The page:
An Alaska agent approached us; she was already aware that the bag hadn't made it. She took our information and told us the bag would be delivered to our hotel the next day. Let it be stated for the record that Shaun was an absolute hero about the entire situation. He didn't complain AT ALL. I think we all know how I would have handled it if it had been my bag that didn't make it. Let's not even think about it.
We took a taxi from the Newark airport into Manhattan, and arrived at our hotel in Chelsea at about midnight. The decor was a little cheesier than I'd anticipated (it was brand new, so there had only been renderings available online rather than actual photographs), but the location was great and the bed was super comfortable.
It had been a long day, but thanks to the time change we weren't ready for bed. And we hadn't had a proper dinner. So we made the fateful decision to go find some food. By staying up so late the first night, we committed ourselves to staying on west coast time. Which actually works pretty well in NYC, but it does put a damper on the sight-seeing schedule.
We don't have pictures from that first walk around the city, but of all the things we did on our trip, it made the strongest impression. It was warm (still in the upper 70's) and breezy. The streets were quiet but not empty. All the lights on the buildings and signs were still on, and the streetlights cast everything in yellow.
On our walk we saw the other part of the 24-hour city, the one that works through the night before handing things off to the daylight. There were street vendors seated on folding chairs dozing next to their fruit carts, the mounds of bananas and oranges carefully restocked and covered with blankets of newspaper. Delivery trucks resupplied the restaurants; in one remarkable instance our path along the sidewalk was blocked by a waist-high conveyor belt that issued from the back of a truck and disappeared down a steep staircase into a basement next to a McDonald's.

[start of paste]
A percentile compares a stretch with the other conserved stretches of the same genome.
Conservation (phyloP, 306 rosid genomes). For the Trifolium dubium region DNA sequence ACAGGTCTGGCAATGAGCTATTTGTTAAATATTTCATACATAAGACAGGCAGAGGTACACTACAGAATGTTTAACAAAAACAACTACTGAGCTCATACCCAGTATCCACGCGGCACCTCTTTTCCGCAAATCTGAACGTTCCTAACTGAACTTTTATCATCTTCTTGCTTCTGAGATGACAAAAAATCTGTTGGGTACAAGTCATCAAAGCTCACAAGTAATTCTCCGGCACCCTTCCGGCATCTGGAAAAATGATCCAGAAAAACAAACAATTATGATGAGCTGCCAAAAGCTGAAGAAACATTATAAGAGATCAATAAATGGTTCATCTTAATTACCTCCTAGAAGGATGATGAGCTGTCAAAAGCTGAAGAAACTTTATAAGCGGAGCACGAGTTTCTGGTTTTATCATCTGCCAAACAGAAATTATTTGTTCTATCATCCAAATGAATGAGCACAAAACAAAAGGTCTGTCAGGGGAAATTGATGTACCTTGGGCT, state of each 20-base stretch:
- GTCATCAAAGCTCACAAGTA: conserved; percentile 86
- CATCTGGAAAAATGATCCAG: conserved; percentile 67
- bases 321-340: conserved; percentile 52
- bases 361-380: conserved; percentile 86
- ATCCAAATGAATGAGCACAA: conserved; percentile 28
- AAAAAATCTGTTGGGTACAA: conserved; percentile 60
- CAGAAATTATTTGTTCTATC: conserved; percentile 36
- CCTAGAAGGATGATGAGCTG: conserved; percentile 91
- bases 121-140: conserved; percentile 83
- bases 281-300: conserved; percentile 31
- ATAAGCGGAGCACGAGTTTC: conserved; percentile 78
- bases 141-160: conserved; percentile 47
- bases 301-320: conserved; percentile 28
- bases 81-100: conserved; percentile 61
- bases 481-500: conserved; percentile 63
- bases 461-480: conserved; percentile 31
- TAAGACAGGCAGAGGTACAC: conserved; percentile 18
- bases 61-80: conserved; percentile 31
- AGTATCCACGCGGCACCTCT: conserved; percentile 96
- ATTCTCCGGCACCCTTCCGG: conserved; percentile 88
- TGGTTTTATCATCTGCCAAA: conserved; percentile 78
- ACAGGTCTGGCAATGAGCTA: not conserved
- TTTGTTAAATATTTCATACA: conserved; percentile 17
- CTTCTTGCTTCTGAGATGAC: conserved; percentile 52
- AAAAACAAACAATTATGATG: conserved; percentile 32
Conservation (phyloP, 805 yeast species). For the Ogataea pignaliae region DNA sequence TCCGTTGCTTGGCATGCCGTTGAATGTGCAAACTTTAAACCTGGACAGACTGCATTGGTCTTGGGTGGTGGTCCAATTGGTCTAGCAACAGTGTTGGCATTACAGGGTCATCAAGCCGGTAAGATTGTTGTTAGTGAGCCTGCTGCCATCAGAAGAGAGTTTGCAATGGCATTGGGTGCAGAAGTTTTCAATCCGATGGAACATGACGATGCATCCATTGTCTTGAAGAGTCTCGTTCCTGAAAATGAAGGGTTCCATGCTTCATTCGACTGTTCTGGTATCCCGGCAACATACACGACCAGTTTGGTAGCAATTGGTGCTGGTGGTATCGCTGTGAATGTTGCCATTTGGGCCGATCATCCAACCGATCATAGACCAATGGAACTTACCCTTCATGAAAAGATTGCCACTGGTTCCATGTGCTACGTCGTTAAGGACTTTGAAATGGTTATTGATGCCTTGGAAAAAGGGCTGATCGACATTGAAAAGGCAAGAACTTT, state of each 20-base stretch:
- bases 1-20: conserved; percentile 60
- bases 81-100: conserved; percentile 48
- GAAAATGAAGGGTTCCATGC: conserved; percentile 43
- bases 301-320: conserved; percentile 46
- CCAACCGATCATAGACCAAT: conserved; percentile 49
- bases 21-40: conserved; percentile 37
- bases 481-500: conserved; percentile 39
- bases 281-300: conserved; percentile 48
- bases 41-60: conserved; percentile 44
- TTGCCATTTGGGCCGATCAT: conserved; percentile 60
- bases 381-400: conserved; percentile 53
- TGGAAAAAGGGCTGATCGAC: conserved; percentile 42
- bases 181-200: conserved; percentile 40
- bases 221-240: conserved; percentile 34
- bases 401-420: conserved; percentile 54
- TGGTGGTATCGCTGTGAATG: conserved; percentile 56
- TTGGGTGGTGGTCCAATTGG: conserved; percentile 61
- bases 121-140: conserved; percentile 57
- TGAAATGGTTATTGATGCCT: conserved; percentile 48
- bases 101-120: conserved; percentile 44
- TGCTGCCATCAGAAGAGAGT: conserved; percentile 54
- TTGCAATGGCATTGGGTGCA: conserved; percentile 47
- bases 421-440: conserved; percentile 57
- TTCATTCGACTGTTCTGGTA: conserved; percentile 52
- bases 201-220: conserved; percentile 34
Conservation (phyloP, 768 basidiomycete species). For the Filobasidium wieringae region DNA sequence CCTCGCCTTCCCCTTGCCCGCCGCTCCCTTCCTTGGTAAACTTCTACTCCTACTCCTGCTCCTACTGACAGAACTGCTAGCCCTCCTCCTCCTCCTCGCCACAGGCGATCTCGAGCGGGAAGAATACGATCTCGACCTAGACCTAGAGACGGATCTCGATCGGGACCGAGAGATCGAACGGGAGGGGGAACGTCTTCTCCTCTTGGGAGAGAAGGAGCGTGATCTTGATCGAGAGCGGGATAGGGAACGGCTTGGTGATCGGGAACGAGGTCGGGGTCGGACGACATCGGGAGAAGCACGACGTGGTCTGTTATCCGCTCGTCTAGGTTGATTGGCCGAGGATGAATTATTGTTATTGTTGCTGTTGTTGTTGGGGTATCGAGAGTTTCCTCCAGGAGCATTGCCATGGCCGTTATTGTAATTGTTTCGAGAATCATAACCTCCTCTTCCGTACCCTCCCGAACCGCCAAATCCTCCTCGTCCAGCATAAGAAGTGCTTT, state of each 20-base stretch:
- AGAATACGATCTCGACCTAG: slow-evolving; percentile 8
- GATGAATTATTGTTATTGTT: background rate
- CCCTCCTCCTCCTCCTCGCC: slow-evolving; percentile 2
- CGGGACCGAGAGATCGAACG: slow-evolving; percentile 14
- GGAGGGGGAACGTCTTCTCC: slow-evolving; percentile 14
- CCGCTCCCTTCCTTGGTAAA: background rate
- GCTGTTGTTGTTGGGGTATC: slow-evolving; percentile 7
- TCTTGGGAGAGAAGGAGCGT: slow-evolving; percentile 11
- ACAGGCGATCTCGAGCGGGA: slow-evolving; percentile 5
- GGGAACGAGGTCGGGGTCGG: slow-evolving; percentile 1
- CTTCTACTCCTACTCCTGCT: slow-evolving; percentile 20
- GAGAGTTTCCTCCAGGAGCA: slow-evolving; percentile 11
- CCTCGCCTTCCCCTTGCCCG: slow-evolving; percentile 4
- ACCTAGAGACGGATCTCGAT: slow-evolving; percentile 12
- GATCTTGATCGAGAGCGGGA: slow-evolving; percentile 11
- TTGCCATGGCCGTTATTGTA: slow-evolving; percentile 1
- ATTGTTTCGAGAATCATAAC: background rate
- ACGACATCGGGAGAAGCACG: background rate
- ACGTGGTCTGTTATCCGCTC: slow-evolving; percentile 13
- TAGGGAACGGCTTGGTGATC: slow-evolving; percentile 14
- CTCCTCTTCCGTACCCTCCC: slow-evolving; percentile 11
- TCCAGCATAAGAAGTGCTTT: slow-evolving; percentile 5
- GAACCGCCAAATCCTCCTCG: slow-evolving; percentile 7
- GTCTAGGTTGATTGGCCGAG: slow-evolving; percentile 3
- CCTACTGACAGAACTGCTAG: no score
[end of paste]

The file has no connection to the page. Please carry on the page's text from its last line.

We walked past piles of garbage heaped up on the sidewalks in front of the buildings, awaiting collection. In Camas you are charged extra if you can't put down the lid of your city-provided garbage can. In Manhattan, anything goes. Just put it in the pile. Plastic garbage bags, paper bags, a chair, even a laptop.
Every block had a food cart or two, still open at 2 in the morning, which surprised me until I realized that all of those working men (I didn't see any women) would need to take a lunch. When we got to the Skylight Diner (it was recommended by the guy at the hotel desk, and I see now that it gets good reviews) the thought of sitting at a table under the fluorescent lights was rather depressing, so we bought a hot dog on the street and walked back towards our hotel.
The stroll along the quiet streets in the dim light with the wind blowing in my hair felt like a dream. Reality intruded, however, when we stopped for a drink at the Black Door, a bar on the same block as our hotel that had been recommended by our guidebook.
The 80's music was blaring and the young couples at the bar all needed to get a room already. We never went back, but the drinks were generous and we only had to walk a few doors down to get to bed. At 3 in the morning, that's a good thing.
Well, thanks if you've stuck with me this far. If you skipped to this, I don't blame you. Posts chock-full of pictures are on their way. I promise.
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